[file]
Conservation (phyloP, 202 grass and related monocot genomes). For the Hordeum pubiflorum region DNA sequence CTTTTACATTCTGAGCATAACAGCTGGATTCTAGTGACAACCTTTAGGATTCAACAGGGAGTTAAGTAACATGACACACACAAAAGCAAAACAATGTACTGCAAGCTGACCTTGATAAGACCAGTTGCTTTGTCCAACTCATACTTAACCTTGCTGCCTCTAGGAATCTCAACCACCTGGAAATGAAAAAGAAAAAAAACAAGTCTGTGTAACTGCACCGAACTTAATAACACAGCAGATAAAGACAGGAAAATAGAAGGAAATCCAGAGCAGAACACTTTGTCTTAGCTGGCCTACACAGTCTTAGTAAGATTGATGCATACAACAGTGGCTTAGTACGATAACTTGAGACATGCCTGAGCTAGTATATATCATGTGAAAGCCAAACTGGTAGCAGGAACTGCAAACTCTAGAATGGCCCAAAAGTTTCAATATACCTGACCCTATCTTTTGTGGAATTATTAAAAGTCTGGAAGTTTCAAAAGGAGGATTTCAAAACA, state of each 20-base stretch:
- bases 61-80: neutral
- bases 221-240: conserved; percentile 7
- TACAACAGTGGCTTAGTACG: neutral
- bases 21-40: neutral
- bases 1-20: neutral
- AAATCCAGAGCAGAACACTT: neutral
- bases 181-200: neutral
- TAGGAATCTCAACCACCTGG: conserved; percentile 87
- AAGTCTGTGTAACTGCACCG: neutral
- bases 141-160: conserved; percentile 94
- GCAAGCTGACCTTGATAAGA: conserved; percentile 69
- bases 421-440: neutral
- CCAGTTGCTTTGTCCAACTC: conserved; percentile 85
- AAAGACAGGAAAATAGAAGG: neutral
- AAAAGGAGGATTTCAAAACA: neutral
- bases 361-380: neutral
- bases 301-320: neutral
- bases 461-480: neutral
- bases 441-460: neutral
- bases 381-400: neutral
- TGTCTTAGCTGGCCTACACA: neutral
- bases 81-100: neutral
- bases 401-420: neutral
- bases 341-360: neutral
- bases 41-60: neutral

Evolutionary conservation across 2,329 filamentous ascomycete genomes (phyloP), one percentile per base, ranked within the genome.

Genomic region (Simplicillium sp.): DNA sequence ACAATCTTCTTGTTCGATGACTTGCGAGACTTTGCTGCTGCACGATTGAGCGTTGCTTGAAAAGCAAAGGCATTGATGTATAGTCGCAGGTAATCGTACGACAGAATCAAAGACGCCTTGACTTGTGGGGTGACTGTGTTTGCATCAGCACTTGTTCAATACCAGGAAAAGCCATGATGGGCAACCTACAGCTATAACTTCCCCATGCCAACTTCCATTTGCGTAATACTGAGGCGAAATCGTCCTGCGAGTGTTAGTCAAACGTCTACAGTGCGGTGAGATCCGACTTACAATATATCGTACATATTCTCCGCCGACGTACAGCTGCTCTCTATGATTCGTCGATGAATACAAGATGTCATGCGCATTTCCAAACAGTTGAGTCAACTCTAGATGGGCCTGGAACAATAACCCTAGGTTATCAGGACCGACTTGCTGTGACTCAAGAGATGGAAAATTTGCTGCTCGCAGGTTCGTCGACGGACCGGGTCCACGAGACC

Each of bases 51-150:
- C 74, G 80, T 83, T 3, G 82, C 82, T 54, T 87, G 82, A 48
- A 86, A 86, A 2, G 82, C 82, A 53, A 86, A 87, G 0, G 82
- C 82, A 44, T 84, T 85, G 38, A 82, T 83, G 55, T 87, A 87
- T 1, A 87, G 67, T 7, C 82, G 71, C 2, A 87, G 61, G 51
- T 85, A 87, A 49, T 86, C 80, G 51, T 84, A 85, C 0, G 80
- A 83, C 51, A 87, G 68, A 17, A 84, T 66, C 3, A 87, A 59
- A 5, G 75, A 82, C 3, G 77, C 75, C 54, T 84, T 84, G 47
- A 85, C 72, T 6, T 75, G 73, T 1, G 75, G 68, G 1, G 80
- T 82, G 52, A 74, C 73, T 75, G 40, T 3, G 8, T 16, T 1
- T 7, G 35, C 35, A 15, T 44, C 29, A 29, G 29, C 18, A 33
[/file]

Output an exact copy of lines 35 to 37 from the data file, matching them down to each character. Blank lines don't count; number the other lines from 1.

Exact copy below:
- A 83, C 51, A 87, G 68, A 17, A 84, T 66, C 3, A 87, A 59
- A 5, G 75, A 82, C 3, G 77, C 75, C 54, T 84, T 84, G 47
- A 85, C 72, T 6, T 75, G 73, T 1, G 75, G 68, G 1, G 80